Tom & Airon bundled up for a Solstice stroll


Friday, July 5, 2013

Busy Summer

What have we been up to all this time?!  Summer crashed in on us keeping us running all day, time for laundry, not blogging!  I logged 8 kilometers on my pedometer in one day of busy inn-keeping!

The Birch sap was running well this year so I tapped a tree near the house.  Fresh, cold Birch juice put a spring in my step.

Tapping Birch trees in May

Birch juice elixir


 Breakfast has been a non-stop feast with Tom cranking out waffles and muffins at all hours of the morning.  Climbers wake up for 6am breakfast before their expedition, after they come off the mountain they could sleep 'til noon!
Muffins for breakfast
Tom slaving over the waffle iron



It takes a ton of gear to head out into the Alaska Range.  Denali climbers carry a 60 pound back-pack and pull a heavy sled. Most of them want to look at it one more time before they head out so it all gets spread out in their room.  

Iris room with plenty of room for expedition gear

The gardens are in and growing well.  We had a heat wave in June which kept a watering can in each hand, and produced some ripe tomatoes! Now we're back to our normal cool rain so I'm on the look-out for slugs in the cabbages - so far only the caterpillars have found the gardens.  The mosquitoes have been keeping the swallows well-fed and our head-nets close by.

New guests are arriving every day; on their way north to Denali National Park or south to the Kenai peninsular.  We enjoy hearing their stories of wildlife sightings and unusual places in the wilds of Alaska.  For now we're busy living the good life right here, with cookies in the oven, home-grown lettuce and rhubarb on our plates, smiles in our hearts.  (oh yes, and one more pile of laundry to do).



Thursday, May 2, 2013

Travel More with Less




We’re getting more inquiries from people planning their summer trip to Alaska.  I’m often asked for ideas on what to do, see, and where to go.  So I thought I'd share an adaptation of a post from zenhabits, some great ideas for meaningful journeys.   

Travel is about getting out of your comfort zone and experiencing things you’ve never tried before.

Start Local. First try changing your mindset. The purpose of travel is to see new things and experience new cultures. Many people think that in order to see things they’ve never seen before they need to travel far afield but that’s not true. Find out more about your local area. Anywhere within a two or three hour drive should be fair game for a weekend trip. If you’ve got longer you can extend your range further.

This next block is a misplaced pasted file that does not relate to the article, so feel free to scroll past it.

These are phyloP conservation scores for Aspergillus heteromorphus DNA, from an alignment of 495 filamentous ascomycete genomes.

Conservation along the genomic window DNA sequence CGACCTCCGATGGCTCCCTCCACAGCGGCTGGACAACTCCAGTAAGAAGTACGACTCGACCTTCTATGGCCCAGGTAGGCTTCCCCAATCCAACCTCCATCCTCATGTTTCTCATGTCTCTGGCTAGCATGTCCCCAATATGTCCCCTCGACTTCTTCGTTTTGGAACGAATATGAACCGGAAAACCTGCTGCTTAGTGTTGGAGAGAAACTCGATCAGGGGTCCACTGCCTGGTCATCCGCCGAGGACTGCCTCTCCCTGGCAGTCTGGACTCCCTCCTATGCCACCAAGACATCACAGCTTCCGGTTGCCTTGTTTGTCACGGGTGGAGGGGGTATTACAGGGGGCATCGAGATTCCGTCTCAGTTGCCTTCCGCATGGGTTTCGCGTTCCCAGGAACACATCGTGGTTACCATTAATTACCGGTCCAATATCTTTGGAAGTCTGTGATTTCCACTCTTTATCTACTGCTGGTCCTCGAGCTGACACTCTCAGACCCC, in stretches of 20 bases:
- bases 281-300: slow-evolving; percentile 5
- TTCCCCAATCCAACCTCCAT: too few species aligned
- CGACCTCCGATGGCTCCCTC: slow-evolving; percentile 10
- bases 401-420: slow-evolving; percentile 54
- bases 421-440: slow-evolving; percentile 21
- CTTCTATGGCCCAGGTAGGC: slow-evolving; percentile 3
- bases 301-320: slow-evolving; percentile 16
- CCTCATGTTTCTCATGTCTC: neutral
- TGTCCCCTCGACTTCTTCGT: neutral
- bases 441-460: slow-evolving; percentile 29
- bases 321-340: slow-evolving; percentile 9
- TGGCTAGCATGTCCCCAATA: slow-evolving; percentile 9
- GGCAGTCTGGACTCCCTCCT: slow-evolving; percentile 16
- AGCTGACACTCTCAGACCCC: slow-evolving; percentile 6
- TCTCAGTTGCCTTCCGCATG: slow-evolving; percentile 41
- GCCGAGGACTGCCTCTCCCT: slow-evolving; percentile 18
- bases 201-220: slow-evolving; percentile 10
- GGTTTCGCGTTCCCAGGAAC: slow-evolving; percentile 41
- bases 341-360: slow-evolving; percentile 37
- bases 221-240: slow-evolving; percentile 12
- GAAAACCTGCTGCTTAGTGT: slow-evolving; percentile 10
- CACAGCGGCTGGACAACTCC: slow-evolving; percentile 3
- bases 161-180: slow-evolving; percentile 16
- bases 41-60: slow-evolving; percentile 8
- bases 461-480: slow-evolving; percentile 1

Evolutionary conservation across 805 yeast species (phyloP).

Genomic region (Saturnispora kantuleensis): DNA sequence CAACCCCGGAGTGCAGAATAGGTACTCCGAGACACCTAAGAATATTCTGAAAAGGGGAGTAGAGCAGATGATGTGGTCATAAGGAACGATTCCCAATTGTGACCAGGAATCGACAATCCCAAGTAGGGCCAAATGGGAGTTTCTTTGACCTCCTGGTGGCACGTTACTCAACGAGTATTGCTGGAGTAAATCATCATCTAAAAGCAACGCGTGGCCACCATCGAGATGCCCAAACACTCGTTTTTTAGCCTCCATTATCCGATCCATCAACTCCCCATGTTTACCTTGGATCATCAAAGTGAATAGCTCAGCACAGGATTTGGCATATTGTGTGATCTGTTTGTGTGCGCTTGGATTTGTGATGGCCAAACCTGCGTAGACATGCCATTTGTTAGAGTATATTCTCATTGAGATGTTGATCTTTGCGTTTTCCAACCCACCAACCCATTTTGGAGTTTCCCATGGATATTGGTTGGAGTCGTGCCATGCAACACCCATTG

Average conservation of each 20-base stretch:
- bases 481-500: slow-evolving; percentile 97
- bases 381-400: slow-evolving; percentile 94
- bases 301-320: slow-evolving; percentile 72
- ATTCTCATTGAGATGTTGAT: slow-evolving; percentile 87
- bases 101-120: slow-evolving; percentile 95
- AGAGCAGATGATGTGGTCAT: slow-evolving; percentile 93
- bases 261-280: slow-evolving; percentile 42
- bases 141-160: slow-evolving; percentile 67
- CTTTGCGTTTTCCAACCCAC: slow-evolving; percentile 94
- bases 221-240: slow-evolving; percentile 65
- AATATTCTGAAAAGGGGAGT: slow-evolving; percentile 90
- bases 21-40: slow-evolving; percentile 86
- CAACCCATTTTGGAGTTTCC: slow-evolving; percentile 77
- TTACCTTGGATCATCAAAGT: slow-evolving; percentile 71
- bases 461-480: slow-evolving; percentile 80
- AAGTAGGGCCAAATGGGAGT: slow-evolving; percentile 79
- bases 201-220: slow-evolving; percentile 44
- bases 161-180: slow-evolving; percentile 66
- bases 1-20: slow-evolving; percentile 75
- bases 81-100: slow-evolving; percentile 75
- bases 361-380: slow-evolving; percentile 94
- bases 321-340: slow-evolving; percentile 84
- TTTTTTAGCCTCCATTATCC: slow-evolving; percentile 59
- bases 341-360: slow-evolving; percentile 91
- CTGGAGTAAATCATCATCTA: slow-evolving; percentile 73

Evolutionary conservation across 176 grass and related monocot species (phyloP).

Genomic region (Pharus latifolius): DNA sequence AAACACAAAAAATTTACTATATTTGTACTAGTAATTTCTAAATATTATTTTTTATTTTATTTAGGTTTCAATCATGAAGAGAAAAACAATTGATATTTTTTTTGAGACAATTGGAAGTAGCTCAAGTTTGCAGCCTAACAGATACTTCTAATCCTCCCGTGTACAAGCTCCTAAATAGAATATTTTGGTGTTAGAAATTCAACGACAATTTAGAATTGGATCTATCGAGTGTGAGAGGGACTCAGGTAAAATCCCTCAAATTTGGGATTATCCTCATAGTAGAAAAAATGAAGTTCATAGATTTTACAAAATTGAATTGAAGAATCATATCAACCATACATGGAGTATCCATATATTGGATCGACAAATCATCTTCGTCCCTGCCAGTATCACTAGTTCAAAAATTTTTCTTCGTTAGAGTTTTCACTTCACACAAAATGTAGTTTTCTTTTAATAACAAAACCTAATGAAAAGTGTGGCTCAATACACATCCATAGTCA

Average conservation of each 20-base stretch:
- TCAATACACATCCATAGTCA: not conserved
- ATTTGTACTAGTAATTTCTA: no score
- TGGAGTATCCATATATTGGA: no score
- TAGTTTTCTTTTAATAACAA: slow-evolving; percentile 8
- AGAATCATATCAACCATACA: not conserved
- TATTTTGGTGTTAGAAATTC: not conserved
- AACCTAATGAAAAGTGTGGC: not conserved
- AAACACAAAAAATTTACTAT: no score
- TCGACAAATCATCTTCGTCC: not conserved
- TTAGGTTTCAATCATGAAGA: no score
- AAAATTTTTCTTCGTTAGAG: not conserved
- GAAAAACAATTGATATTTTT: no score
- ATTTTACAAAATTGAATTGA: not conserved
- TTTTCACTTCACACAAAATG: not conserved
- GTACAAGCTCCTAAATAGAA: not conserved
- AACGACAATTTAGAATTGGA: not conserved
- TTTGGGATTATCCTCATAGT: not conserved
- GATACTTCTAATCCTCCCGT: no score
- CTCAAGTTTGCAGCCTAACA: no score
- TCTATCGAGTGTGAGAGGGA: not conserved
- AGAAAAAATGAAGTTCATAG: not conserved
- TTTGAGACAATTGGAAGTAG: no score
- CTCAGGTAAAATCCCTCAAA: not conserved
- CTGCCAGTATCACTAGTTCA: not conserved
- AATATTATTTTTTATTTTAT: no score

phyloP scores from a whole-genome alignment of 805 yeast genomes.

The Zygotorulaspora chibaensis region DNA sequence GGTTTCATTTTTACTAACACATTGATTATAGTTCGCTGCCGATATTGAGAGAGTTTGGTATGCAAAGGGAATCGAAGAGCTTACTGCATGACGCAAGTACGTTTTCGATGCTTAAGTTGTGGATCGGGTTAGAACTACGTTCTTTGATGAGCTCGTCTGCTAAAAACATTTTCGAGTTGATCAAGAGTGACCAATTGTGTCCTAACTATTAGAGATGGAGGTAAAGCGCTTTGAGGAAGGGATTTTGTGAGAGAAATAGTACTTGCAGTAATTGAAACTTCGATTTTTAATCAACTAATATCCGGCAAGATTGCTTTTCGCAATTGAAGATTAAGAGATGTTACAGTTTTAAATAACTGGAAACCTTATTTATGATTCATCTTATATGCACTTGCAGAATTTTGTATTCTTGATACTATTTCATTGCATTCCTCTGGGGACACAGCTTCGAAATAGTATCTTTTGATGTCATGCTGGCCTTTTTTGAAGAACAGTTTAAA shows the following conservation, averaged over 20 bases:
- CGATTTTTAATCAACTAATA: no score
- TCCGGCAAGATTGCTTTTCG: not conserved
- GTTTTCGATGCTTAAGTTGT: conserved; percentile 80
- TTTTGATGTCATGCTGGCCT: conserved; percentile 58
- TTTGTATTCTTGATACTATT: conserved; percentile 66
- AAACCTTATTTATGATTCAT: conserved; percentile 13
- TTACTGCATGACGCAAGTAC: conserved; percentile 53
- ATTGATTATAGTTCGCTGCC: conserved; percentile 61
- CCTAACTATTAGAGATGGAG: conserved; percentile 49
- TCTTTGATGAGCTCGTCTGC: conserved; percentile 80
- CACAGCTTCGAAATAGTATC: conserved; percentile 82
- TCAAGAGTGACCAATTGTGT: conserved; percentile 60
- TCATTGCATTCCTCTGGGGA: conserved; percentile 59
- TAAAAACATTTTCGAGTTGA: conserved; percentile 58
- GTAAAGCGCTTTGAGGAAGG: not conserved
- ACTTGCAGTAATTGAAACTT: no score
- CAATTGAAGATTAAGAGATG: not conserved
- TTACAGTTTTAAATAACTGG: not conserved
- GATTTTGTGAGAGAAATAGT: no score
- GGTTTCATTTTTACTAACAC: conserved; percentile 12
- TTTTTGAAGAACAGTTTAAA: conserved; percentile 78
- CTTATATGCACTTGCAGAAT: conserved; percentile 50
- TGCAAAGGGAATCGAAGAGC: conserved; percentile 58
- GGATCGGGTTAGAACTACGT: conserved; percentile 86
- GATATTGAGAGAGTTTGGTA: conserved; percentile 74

First head to your local library or get on the Internet for ideas of things to see and do close to home. There are probably some walks, caves, rivers, lakes, forests or waterfalls or a B&B that you’ve never visited before but have always wanted to. Pick one and make sure you check it out as soon as possible.
 

Travel Light.  Even in Alaska where the climate can be chilly in the summer, don’t pack more than you can carry in one trip from the car.  We’re casual to the extreme here, jeans with no holes will be smart enough for any venue.  Layers of light-weight clothing and a good raincoat, two pairs of shoes if you must, and really, nobody cares if you wear that shirt two days in a row.  
Yes, we have internet in Alaska now, but try leaving technology behind this time. You don’t have to update your facebook page while you’re on vacation.  Try to make the memories last until you return home.  Jot a few notes in a journal or on a map, send yourself a postcard reminding yourself of a special sight or moment.
See and feel your travel experiences through your natural senses, not always through your camera lens. 

Sight-Seeing. There’s a lot of store set by seeing the big sights, like going on a flightseeing trip around the Alaska Range, or chartering a fishing boat, or touring the Native Heritage Museum. But these things tend to be expensive. They’re big-ticket items so limit yourself to one at the most per trip.
Some of the best things have no entry charge and there are plenty of lesser known attractions which may be free or low cost like hanging out on the bench outside Nagley’s, watching the Arctic Terns down by the river, hiking the X-Y Lakes trails, or reading through the historical books at Fireweed Station. All fun, interesting, and easy on the budget too. You get the idea, don’t feel you have to spend big on the main tourist attractions. That’s all they are, you can learn more by hanging out with the locals.                                                                                           
When it comes to meals watch where the locals eat, don’t head straight to the touristy restaurants or the ones you saw on TV. Street food can be excellent and extremely cheap too, pick stalls that are poplar with the locals, watch what they order and get the same. 

Relax. This is the top tip. Too often a vacation or travel becomes a check-list of things to do. Promise yourself that you’ll stop trying to tick things off just for the sake of it.
For example, if you make it to Paris then visiting the tourist attractions needn’t be your top priority. You won’t see many French people paying to climb the Eiffel Tower. They’re all sitting in the cafes having a short black coffee (the cheapest option) and people watching. Or you can join them wandering free of charge around the parks, visiting the local markets and walking along and over the bridges of the River Seine.

Just travel to get to your destination and then be. Stop rushing. Relax, enjoy and see what happens. Travel is all about getting rid of your agenda and going with the flow, allowing a little spontaneity into your life.


Inviting you to do nothing at Fireweed Station.